Department of Social Sciences and Liberal Arts, School of Economics and Social Sciences (SESS), IBA organized a talk titled ‘Competing Movements of Reform in Muslim South Asia: The Aligarh-Deoband Divide’ by Dr. SherAli Khan Tareen, Associate Professor of Religious Studies at Franklin & Marshall College, USA.
The topic of focus was the theological and hermeneutical divisions between the founders of the two most significant Muslim higher educational institutions of South Asia in modern times, Sir Syed Ahmad Khan who founded the Aligarh Muslim University and Maulana Muhammad Qasim Naanautvi who founded the Deoband Madrasah.
The speaker’s work centres on Muslim intellectual thought in modern South Asia with a focus on intra-Muslim debates and polemics on crucial questions of law, ethics, and theology.
His book Defending Muhammad in Modernity (2020) explored polemics over critical questions of law, theology, and politics among major Muslim ‘ulama’ in modern South Asia and received the American Institute of Pakistan Studies 2020 Book Prize, besides being selected as a finalist for the 2021 American Academy of Religion Book Award.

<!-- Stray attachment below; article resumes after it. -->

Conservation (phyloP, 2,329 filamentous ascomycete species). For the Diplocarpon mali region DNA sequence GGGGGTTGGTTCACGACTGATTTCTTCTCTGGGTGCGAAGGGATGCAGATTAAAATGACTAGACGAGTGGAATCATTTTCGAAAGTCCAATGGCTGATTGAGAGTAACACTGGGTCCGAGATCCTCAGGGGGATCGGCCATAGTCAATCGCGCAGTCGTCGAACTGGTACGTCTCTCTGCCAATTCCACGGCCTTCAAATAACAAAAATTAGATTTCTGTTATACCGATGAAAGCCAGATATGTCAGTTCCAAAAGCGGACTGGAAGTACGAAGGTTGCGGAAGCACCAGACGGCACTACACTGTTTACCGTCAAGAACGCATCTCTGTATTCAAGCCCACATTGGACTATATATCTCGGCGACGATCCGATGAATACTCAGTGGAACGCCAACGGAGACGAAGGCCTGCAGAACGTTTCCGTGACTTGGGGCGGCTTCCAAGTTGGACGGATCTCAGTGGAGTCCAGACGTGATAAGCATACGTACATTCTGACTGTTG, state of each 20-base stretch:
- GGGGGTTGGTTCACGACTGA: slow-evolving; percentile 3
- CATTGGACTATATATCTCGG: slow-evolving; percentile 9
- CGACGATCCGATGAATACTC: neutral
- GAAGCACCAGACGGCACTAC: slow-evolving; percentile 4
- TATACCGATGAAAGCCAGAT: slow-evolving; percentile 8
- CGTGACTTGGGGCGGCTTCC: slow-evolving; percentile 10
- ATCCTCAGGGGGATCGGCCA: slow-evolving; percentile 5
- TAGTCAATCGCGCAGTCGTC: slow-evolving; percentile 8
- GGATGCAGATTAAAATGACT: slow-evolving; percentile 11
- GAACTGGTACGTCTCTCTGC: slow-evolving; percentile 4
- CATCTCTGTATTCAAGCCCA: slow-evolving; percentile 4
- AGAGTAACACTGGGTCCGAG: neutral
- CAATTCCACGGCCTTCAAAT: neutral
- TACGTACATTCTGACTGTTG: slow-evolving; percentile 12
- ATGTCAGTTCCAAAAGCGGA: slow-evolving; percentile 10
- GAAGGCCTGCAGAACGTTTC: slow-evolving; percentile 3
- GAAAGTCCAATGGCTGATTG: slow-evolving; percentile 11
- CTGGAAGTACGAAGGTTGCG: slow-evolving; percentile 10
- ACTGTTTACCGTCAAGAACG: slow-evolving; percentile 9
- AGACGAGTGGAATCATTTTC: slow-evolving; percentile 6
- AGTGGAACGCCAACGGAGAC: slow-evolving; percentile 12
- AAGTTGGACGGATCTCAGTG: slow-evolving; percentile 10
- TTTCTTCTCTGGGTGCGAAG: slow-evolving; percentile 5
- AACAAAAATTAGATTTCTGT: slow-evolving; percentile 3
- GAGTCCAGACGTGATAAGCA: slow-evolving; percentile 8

In his talk, Dr. Tareen conducted a close reading of a dense but immensely profitable exchange of letters between Syed Ahmad Khan and Qasim Naanautvi in 1874 that engaged some major questions of theology, hermeneutics, and the boundaries of Islam as a normative religious tradition.
Through this analysis, he presented the conclusion that differences between the two scholars on matters of religious interpretation were not as extreme as is typically imagined, and that there is clear evidence of a respectful and scholarly intellectual exchange between them.
He remarked that on many points, the Deoband founder differed from the Aligarh founder in demanding greater methodological caution in matters of theological interpretation, rather than any extreme difference between modernism and conservatism, or reform and stagnation.
Dr. Tareen argued that Syed Ahmad Khan’s style of argumentation in his letters shows that in many ways, he was also a traditional scholar in the same tradition as Qasim Naanautvi, a fact that Maulana Naanautvi recognised and appreciated.
Dr. Tareen emphasised the need for academics to read scholars’ religious writings closely in order to appreciate the nature of their arguments more accurately, rather than categorise scholars into vague, Orientalist boundaries of legalist vs ‘Sufistic’. Traditionalist vs modernist, etc., as has been the regrettable practice of many South Asian and Western academic study of religion.